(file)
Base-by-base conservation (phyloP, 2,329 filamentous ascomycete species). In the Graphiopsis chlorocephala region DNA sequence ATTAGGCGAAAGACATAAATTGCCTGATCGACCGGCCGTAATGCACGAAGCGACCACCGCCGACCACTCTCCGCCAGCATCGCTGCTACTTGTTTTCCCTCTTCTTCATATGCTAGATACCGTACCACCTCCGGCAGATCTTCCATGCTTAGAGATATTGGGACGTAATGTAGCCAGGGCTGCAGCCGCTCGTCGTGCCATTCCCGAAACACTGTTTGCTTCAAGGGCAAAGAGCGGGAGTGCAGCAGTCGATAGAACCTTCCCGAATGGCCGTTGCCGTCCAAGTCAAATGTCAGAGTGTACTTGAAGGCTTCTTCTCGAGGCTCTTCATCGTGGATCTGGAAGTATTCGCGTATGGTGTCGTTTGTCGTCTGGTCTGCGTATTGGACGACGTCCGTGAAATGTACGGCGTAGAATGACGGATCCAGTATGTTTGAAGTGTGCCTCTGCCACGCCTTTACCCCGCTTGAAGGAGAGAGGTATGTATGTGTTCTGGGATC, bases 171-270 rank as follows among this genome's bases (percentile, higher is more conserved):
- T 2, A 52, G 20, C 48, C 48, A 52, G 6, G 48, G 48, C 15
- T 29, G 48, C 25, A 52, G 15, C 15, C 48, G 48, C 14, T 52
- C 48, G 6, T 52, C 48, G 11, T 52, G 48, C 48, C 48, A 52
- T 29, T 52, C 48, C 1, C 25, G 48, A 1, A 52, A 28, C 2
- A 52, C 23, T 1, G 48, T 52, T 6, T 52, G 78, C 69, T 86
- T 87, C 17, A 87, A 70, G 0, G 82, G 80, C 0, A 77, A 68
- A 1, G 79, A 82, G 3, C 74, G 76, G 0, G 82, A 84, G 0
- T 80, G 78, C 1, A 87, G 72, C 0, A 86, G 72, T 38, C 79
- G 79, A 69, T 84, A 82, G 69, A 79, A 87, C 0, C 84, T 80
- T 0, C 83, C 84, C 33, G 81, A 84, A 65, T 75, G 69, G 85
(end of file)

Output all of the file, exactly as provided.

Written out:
Base-by-base conservation (phyloP, 2,329 filamentous ascomycete species). In the Graphiopsis chlorocephala region DNA sequence ATTAGGCGAAAGACATAAATTGCCTGATCGACCGGCCGTAATGCACGAAGCGACCACCGCCGACCACTCTCCGCCAGCATCGCTGCTACTTGTTTTCCCTCTTCTTCATATGCTAGATACCGTACCACCTCCGGCAGATCTTCCATGCTTAGAGATATTGGGACGTAATGTAGCCAGGGCTGCAGCCGCTCGTCGTGCCATTCCCGAAACACTGTTTGCTTCAAGGGCAAAGAGCGGGAGTGCAGCAGTCGATAGAACCTTCCCGAATGGCCGTTGCCGTCCAAGTCAAATGTCAGAGTGTACTTGAAGGCTTCTTCTCGAGGCTCTTCATCGTGGATCTGGAAGTATTCGCGTATGGTGTCGTTTGTCGTCTGGTCTGCGTATTGGACGACGTCCGTGAAATGTACGGCGTAGAATGACGGATCCAGTATGTTTGAAGTGTGCCTCTGCCACGCCTTTACCCCGCTTGAAGGAGAGAGGTATGTATGTGTTCTGGGATC, bases 171-270 rank as follows among this genome's bases (percentile, higher is more conserved):
- T 2, A 52, G 20, C 48, C 48, A 52, G 6, G 48, G 48, C 15
- T 29, G 48, C 25, A 52, G 15, C 15, C 48, G 48, C 14, T 52
- C 48, G 6, T 52, C 48, G 11, T 52, G 48, C 48, C 48, A 52
- T 29, T 52, C 48, C 1, C 25, G 48, A 1, A 52, A 28, C 2
- A 52, C 23, T 1, G 48, T 52, T 6, T 52, G 78, C 69, T 86
- T 87, C 17, A 87, A 70, G 0, G 82, G 80, C 0, A 77, A 68
- A 1, G 79, A 82, G 3, C 74, G 76, G 0, G 82, A 84, G 0
- T 80, G 78, C 1, A 87, G 72, C 0, A 86, G 72, T 38, C 79
- G 79, A 69, T 84, A 82, G 69, A 79, A 87, C 0, C 84, T 80
- T 0, C 83, C 84, C 33, G 81, A 84, A 65, T 75, G 69, G 85